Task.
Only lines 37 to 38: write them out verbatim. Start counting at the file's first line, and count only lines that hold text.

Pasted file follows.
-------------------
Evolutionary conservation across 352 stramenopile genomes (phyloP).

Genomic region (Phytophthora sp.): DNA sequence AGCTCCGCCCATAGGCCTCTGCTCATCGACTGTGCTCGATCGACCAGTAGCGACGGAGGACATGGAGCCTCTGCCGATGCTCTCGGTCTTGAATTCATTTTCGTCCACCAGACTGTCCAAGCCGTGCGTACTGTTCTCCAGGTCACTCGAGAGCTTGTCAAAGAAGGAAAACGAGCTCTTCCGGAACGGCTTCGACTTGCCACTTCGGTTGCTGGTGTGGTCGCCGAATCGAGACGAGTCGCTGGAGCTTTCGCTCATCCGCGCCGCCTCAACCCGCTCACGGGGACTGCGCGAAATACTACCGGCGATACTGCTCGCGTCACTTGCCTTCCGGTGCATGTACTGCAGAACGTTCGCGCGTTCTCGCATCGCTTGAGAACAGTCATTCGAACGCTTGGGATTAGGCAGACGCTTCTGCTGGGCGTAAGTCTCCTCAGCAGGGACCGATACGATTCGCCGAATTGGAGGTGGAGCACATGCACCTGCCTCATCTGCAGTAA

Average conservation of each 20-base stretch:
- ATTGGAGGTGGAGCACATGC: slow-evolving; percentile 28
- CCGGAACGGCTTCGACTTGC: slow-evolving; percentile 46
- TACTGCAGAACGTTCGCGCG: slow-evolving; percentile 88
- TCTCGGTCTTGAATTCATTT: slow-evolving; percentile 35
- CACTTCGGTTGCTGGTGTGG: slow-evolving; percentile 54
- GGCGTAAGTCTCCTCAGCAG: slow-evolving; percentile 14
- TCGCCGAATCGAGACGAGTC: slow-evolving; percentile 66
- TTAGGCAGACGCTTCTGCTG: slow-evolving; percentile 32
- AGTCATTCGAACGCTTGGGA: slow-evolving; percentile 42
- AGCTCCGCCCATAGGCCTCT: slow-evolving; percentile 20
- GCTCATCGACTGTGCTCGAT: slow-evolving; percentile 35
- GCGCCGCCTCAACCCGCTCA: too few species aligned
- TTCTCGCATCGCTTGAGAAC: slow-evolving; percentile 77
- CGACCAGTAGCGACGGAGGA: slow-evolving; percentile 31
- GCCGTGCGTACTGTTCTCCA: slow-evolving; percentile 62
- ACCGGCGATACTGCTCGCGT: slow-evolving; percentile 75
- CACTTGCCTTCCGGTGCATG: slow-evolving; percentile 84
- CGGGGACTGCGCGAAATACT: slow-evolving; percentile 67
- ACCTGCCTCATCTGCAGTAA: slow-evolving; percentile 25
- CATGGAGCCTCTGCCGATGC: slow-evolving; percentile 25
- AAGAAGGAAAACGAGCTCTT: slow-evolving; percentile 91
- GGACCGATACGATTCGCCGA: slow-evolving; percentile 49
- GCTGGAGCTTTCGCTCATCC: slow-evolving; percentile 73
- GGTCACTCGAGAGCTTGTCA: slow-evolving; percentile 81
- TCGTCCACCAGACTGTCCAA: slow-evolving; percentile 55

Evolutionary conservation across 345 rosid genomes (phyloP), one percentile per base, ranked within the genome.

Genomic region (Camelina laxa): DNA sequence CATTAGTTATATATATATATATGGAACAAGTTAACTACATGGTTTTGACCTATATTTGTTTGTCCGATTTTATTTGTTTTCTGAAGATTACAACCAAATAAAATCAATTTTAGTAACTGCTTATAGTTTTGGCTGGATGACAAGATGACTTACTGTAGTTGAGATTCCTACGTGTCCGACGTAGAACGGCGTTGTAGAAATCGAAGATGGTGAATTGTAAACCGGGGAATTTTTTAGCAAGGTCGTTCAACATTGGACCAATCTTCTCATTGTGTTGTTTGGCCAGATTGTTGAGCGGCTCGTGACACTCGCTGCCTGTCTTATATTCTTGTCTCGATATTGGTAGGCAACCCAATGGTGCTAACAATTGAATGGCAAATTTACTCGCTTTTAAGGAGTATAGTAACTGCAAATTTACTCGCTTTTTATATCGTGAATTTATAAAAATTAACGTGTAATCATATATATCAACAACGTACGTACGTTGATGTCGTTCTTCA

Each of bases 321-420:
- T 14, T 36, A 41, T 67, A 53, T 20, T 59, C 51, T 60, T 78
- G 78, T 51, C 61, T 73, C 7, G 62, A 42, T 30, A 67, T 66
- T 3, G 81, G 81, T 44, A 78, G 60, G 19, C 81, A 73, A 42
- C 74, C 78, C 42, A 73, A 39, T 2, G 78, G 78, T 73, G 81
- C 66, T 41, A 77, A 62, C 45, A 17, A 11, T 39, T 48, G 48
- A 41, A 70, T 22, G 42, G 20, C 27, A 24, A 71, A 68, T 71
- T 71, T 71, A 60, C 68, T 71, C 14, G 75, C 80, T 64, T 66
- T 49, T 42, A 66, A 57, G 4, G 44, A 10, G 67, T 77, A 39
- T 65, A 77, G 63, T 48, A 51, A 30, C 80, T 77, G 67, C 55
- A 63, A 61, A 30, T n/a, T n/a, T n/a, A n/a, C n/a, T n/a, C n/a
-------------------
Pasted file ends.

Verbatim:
- A 41, A 70, T 22, G 42, G 20, C 27, A 24, A 71, A 68, T 71
- T 71, T 71, A 60, C 68, T 71, C 14, G 75, C 80, T 64, T 66